McKeown responds that PO Ayotte failed to follow the directives of the
MDOC’s Employee Policies and Field Operations Work Standards because she did
not notify McKeown of her ex parte request to extend the probation, nor did
McKeown receive notice that the probation was extended. McKeown argues that the
proximate cause of his damages was the gross negligence of Defendants, especially
Ayotte and Rottenbucher.
M.C.L. § 691.1407(2) provides that an employee of a governmental agency is
immune from tort liability for an injury to a person or damage to property caused by
the officer, employee or member while in the course of employment if the employee
is acting within the scope of his or her authority, that the agency is engaged in a
governmental function, and the employee’s conduct does not amount to gross
negligence that is the proximate cause of the injury or damages. In Robinson v.
Detroit, 462 Mich. 439, 462 (2000), the Michigan Supreme Court held that
governmental employees are entitled to immunity because their conduct was not “the
one most immediate, efficient, and direct cause of the injury or damage.” “Gross
negligence” means conduct so reckless as to demonstrate a substantial lack of concern
for whether an injury results. M.C.L. § 691.1407(8)(a).
McKeown responds that it was the lack of notice that the probation term was
extended in Case No. 02-3716 which is alleged in this case. As this Court noted in its
prior order, McKeown agrees that Michigan law allows a court to extend the terms of
probation in M.C.L. § 771.2 and that the extension may be done ex parte, with no
advance notice to the probationer. In Michigan, an order of probation may be
amended ex parte, and there is no requirement that the defendant be given notice or
an opportunity to be heard before the amendment. People v. Britt, 202 Mich. App.
714, 716 (1993); M.C.L. § 771.2(2). If the probation is to be revoked, due process
mandates procedural guarantees including written notice of the claimed violation and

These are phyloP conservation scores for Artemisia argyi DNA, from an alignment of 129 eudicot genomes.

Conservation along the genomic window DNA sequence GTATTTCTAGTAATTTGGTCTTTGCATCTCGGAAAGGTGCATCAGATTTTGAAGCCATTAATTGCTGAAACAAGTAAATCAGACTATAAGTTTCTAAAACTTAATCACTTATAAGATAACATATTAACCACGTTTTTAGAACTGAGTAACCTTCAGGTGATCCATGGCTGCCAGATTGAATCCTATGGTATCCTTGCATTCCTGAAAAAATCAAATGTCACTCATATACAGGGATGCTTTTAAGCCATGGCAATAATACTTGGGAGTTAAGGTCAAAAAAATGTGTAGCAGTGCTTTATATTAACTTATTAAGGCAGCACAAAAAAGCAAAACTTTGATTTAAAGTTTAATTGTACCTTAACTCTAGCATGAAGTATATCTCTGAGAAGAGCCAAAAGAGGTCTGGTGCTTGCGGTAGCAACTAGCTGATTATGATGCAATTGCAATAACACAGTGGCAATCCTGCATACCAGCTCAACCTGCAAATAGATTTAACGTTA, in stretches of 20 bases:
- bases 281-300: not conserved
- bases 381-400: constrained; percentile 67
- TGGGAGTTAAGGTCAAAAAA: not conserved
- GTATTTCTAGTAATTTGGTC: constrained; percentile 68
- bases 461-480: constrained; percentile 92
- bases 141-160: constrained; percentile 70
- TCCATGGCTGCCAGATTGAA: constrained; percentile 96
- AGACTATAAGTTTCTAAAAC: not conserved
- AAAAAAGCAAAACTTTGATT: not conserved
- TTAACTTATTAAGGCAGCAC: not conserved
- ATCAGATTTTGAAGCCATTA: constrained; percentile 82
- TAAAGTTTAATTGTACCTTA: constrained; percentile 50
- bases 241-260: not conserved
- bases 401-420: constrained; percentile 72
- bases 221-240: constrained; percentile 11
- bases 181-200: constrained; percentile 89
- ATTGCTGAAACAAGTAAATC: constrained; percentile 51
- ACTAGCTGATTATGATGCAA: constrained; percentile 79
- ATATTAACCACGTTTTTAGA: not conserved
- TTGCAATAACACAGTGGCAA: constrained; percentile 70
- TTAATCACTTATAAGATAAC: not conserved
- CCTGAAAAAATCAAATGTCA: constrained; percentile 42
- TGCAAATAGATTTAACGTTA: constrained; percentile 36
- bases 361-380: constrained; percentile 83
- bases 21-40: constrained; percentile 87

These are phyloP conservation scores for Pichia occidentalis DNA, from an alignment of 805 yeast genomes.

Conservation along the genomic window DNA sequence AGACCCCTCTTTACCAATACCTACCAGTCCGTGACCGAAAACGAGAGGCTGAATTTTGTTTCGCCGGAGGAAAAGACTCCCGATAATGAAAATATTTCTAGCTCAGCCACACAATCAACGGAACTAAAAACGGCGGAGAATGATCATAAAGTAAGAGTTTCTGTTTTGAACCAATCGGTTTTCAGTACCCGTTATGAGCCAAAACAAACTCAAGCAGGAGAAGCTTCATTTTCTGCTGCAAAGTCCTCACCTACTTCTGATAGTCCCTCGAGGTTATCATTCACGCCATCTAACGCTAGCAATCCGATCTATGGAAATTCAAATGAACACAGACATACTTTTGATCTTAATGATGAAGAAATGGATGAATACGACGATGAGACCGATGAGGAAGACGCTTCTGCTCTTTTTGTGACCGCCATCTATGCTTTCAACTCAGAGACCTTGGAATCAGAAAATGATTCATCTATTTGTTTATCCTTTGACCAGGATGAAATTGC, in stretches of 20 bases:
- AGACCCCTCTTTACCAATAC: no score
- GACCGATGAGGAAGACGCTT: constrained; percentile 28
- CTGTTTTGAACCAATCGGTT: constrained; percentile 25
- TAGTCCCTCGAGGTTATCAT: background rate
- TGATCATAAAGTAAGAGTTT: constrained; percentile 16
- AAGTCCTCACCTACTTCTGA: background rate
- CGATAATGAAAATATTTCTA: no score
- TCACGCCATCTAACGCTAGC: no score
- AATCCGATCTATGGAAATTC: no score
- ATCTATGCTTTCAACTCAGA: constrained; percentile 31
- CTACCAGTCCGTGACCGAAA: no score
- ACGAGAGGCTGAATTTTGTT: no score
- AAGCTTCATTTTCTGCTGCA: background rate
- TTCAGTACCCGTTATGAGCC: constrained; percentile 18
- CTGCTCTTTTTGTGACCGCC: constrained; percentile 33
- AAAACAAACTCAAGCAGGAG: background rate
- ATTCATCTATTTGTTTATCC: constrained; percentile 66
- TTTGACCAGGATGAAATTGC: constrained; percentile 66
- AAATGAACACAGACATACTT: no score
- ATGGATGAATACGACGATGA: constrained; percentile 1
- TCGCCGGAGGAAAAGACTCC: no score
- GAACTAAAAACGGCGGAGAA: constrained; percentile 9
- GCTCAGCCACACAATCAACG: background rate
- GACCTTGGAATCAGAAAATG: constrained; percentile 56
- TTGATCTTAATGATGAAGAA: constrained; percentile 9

a hearing on the matter. Black v. Romano, 471 U.S. 606, 612 (1985); Morrissey v.
Brewer, 408 U.S. 477 (1972). An extension of probation is not as “grievous” a “loss”
as revocation. Weaver v. Warden, London Correctional Institution, 2007 WL
2407058 at *4 (S.D. Ohio 2007) (citing Skipworth v. U.S., 508 F.2d 598, 601-602 (3rd
Cir. 1975). The primary “loss” suffered by an individual whose probation has been
extended lies not in the continuing restrictions themselves, but in the possibility of
future revocation. Id. While such a loss is indeed serious, it is merely potential at the
time of extension, and the due process clause clearly provides the protection of a
hearing in the event that revocation proceedings should subsequently occur. Id.
In this case, PO Ayotte’s action to seek an ex parte extension of McKeown’s
probation is allowed. This action cannot amount to “gross negligence” because it is
allowed under the law. In this case, there was no “revocation” of the probation. As
to the issue of lack of notice immediately after issuance of the order, McKeown
submits no case law that supports his claim that the lack of “immediate” notice of an
order extending a term of probation is an act of gross negligence. Due Process only
requires notice and opportunity to be heard prior to revocation of a criminal
defendant’s probation or parole. See, Gagnon v. Scarpelli, 411 U.S. 778 782 (1973).
In People v. Marks, 340 Mich. 495 (1954), the Michigan Supreme Court stated that
while probation is a matter of grace, the probationer is entitled to fair treatment and
that a defendant’s rights are not impinged by the alteration of a probation order made
within the statutory period. Id. at 501. The Michigan Appeals Court held in People
v. Britt, 202 Mich. App. 714 (1993) that an order of probation may be amended ex
parte without notice to a defendant prior to the amendment and that the ex parte order
placing the defendant on the tether program was not an order of confinement. There
was no allegation in Britt that the defendant did not receive notice of the ex parte
order. In People v. Kendall, 142 Mich. App. 576 (1985), the issue was whether the
court had the authority to extend probation even if there was no violation of the terms
of probation. The Michigan Court of Appeals held that the court had such authority
as long as the additional term was within the statutory maximum, which in this case
was within the maximum five years. Id. at 579-80. The defendant received notice of